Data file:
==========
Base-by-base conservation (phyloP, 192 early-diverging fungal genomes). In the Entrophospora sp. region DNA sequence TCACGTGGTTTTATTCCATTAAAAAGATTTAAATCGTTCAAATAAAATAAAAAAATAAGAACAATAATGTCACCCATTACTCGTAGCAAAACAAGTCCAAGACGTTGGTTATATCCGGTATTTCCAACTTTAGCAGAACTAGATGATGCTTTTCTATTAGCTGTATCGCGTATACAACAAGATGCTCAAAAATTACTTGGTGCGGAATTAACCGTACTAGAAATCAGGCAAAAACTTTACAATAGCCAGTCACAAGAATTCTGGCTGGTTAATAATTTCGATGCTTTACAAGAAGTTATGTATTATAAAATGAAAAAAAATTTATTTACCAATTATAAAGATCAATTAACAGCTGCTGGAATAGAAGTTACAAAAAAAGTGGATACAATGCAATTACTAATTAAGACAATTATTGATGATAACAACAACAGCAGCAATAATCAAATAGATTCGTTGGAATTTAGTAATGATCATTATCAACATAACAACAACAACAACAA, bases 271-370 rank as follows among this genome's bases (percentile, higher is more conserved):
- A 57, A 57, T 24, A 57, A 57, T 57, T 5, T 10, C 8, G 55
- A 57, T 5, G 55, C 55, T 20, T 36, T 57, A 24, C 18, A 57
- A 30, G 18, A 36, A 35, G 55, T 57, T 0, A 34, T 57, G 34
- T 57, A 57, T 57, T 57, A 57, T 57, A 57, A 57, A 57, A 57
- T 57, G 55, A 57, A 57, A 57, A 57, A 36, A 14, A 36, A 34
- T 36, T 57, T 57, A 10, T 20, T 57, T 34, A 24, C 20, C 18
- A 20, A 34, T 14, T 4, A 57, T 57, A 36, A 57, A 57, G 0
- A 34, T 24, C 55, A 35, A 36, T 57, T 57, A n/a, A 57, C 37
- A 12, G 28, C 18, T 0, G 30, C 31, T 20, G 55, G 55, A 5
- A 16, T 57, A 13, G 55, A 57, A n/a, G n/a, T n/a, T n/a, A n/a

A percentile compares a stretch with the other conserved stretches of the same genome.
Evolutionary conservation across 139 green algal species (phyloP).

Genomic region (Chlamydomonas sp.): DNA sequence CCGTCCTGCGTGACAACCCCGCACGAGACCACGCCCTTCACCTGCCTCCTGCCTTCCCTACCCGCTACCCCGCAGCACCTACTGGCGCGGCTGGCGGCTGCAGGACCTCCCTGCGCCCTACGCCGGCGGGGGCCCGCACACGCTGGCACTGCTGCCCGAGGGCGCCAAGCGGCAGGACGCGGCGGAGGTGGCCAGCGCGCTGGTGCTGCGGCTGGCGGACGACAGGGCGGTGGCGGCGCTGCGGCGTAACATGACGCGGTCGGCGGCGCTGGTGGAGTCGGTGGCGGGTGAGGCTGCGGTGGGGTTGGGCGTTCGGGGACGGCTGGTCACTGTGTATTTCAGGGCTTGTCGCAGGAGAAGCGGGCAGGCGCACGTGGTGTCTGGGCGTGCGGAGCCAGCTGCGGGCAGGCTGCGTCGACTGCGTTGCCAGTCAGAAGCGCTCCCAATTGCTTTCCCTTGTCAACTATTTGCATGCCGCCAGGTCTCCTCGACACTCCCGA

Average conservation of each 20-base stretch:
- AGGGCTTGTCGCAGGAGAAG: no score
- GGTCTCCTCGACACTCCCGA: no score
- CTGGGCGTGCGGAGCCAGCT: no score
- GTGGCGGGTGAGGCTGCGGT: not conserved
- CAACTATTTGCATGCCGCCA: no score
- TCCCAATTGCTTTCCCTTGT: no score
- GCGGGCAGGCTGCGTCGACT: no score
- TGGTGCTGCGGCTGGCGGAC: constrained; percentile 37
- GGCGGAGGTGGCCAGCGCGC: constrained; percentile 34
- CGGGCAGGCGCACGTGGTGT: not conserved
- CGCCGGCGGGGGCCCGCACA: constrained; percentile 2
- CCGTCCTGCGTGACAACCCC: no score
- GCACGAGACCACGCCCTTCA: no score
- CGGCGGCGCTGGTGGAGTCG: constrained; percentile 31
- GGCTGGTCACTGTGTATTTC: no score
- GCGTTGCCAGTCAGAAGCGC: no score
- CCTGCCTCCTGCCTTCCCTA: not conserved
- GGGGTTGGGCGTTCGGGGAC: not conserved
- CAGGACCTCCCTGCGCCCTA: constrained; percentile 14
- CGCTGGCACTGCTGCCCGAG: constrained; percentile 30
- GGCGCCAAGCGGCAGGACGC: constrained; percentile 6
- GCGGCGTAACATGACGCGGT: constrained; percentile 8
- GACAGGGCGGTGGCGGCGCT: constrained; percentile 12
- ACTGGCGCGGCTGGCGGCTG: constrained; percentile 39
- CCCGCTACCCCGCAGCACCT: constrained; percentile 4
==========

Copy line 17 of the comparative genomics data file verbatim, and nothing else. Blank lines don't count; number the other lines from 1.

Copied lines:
- GGTCTCCTCGACACTCCCGA: no score